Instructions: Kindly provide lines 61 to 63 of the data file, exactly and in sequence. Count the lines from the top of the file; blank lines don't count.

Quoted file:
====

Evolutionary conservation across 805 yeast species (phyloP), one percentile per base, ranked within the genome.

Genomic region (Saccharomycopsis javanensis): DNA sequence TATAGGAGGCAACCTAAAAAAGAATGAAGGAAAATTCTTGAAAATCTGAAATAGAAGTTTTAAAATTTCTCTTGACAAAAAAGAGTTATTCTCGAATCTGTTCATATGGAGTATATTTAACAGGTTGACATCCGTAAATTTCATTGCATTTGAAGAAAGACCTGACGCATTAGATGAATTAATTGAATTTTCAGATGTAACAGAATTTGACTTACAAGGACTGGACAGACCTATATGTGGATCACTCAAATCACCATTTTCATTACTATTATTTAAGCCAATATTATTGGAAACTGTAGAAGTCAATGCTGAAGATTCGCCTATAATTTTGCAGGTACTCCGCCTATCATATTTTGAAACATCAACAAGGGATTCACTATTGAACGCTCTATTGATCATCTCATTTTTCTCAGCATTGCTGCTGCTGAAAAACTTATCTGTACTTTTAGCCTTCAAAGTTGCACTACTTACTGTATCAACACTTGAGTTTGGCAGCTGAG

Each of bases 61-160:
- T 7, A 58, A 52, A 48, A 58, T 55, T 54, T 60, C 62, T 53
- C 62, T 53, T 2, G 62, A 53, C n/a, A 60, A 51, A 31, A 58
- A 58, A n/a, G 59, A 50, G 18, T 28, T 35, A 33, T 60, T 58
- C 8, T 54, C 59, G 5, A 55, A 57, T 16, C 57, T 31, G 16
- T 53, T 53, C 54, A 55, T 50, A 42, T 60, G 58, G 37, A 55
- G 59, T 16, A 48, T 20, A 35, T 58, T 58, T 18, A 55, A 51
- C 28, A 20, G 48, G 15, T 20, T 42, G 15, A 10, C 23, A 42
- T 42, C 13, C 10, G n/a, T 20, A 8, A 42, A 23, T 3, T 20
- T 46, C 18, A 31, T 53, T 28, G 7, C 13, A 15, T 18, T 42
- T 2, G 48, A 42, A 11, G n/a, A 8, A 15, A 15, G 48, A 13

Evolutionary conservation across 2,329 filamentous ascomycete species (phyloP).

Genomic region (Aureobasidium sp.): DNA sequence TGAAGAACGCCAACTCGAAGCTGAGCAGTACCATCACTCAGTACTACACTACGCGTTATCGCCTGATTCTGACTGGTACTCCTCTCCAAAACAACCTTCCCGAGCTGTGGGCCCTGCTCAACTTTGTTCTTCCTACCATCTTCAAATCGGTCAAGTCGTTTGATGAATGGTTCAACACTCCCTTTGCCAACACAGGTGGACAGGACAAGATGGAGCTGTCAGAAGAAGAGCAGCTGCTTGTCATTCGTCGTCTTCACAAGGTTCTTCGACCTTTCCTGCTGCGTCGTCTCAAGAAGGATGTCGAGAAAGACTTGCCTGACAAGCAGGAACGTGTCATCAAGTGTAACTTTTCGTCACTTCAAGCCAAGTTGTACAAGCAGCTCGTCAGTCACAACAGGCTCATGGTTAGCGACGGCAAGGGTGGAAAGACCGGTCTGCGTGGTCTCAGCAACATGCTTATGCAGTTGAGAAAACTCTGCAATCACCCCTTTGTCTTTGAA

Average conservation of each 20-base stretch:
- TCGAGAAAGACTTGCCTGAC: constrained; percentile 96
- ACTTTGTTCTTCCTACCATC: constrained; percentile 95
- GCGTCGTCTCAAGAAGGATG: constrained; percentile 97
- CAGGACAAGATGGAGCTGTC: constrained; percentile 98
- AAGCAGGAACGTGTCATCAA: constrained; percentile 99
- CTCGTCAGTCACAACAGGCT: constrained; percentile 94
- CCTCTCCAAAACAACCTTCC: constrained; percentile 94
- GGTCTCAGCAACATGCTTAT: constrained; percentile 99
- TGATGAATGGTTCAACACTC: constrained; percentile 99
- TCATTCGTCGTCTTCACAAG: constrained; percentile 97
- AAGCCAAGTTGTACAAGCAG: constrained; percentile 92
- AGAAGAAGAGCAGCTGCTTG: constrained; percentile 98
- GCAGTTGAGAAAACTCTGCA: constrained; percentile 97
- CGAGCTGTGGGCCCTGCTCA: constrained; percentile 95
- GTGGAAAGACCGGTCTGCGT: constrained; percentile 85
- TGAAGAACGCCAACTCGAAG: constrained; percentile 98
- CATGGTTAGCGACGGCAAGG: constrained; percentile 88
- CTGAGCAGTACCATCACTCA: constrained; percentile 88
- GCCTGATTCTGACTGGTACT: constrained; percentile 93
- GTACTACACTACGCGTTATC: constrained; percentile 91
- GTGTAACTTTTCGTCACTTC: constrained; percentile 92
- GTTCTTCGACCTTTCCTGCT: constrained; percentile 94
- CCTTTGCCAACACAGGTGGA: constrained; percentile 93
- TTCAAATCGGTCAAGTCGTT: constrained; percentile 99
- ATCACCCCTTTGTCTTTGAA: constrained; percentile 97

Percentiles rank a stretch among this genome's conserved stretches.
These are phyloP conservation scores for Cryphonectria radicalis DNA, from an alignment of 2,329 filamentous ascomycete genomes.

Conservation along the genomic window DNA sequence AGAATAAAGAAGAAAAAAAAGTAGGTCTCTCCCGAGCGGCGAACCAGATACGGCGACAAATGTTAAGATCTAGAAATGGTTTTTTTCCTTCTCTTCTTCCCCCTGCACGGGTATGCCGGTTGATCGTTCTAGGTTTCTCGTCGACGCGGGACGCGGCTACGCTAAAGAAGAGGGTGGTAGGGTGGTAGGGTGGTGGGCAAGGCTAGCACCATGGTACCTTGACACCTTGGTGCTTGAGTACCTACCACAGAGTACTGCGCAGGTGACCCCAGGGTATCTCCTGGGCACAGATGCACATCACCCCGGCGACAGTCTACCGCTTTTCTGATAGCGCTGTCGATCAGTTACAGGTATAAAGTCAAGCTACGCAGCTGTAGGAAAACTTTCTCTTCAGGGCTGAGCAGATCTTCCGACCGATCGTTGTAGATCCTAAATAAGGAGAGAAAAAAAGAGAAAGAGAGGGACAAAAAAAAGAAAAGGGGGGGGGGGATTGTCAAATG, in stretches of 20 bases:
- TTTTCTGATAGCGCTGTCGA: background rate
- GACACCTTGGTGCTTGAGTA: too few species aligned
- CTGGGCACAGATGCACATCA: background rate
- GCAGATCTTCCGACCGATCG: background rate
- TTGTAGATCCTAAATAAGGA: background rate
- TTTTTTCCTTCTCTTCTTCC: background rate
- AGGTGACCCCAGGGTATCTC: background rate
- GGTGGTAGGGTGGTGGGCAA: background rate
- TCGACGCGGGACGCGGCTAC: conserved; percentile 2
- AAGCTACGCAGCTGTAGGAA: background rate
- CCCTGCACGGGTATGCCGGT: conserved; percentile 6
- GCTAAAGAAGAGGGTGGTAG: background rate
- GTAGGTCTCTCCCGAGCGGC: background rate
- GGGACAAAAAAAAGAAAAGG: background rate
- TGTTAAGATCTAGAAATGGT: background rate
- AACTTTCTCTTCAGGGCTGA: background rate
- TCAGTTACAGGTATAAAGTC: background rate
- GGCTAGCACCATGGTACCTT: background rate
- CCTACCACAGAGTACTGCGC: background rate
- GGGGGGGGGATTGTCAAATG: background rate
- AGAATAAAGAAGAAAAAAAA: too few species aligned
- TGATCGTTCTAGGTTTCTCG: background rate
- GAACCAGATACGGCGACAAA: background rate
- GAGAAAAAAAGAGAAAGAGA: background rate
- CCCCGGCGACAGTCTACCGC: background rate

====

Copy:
- TCAGTTACAGGTATAAAGTC: background rate
- GGCTAGCACCATGGTACCTT: background rate
- CCTACCACAGAGTACTGCGC: background rate